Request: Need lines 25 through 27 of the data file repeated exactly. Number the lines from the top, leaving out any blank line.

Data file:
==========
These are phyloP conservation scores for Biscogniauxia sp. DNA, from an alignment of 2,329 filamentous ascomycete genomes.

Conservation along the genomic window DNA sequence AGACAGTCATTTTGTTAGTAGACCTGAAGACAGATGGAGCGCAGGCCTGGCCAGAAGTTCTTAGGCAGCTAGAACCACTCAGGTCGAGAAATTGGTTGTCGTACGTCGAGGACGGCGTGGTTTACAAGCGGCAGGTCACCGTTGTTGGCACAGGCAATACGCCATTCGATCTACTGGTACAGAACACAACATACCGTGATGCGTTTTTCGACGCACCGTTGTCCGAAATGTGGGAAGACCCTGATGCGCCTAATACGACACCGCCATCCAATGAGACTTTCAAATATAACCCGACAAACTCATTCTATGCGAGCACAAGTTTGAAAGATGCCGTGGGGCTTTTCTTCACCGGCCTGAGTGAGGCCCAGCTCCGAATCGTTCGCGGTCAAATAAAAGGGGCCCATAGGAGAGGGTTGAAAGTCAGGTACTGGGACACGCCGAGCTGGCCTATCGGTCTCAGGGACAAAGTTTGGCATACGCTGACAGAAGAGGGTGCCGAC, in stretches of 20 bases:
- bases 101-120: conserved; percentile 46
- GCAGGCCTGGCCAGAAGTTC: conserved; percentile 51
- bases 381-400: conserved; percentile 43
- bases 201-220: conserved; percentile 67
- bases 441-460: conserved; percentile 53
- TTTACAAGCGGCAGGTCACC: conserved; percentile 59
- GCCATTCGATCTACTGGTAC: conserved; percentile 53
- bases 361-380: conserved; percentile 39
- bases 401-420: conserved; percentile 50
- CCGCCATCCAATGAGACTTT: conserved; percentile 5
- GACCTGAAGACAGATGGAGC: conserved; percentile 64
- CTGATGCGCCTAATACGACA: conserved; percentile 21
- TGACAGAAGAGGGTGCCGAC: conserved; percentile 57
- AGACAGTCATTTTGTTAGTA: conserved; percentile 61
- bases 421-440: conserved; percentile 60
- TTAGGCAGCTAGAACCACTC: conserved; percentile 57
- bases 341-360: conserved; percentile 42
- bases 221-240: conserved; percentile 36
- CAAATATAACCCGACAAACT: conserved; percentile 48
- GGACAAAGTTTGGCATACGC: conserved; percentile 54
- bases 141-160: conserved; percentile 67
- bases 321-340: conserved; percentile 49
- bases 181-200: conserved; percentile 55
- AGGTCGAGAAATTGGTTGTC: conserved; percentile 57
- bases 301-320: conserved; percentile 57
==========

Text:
- bases 181-200: conserved; percentile 55
- AGGTCGAGAAATTGGTTGTC: conserved; percentile 57
- bases 301-320: conserved; percentile 57